My Views on God

14 Mar

The topic of God isn’t an easy thing to talk about, especially if toe-treading isn’t something you’re really into. I’ve refrained from taking a stance on God (though I did once discuss what God symbolizes in the psyche) for two reasons: 1) I don’t want to upset people, and 2) I don’t know what God is (honestly no one really does). But, like any other person or religion, I suppose I can give my own interpretation.

As someone who believes in science and all of its wonders, it can be hard to reconcile my faith in science with the notion of God. There are religious people who attempt to do so by claiming that God created all of the universe and all of its science: I find this approach to be extremely lazy. That’s not to say that the other side, namely the atheists, are any better or well versed in their claims. Truth be told, I probably dislike atheists more than I dislike religious folk, if just because many of them hypocritically become the zealots they so love to bash. In the end, I just don’t like either camps because they refuse to acknowledge each other in any meaningful way. With that said, let me begin my interpretation of what exactly God might be.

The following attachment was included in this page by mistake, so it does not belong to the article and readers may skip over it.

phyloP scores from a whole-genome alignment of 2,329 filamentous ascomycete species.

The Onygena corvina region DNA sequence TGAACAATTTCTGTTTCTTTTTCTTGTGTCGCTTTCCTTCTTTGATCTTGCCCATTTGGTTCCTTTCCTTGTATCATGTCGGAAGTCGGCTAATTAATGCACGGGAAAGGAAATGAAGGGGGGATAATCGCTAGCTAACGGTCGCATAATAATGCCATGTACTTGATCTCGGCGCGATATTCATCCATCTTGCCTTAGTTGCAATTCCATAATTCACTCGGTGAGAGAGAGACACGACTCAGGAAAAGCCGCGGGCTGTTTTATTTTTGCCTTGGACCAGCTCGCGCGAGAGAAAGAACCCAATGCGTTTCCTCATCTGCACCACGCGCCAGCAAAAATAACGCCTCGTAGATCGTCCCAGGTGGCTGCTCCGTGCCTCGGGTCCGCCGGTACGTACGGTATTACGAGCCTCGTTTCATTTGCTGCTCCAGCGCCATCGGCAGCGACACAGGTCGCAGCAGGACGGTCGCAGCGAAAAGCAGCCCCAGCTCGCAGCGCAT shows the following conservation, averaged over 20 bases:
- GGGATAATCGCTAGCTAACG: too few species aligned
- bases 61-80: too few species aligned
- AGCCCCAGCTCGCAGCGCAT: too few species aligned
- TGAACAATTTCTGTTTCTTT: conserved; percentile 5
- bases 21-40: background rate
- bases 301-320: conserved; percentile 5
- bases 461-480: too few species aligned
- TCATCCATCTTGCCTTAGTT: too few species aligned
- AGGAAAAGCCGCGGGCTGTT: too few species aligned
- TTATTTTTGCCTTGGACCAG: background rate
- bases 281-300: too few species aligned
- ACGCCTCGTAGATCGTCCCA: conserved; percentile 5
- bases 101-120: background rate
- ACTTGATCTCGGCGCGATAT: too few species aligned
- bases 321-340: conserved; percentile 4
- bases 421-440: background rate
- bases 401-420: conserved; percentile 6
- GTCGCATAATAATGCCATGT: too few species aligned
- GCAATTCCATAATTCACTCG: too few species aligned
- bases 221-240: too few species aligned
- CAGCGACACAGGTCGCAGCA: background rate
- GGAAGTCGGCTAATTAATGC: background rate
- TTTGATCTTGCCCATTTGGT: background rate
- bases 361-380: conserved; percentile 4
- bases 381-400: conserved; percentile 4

There are three qualities that go into God: perfection, omniscience, and omnipotence. The latter two of this trio are self explanatory as to what they consist in, but perfection might require a little explaining. Perfection is an idea that transcends any single person’s notion of perfection. Real perfection has no single image which we can make obvious to ourselves or ever really understand: as beings limited to an imperfect form and an imperfect perspective (as we are confined to these meager bodies and singular positions in the universe) we cannot ever understand precisely what perfection truly consists in. Yet, as Descartes claimed, we know that such a perfection exists because we are always comparing ourselves and our ideas to it, always pursuing this knowledge which we can never really have. Thus we ourselves can make no claim about what is imperfect or perfect in the universe: there will always be a bigger picture whose perfection we can never understand. If that sounds confusing, I’ll spend more time later trying to explain it. For now, I blaze on.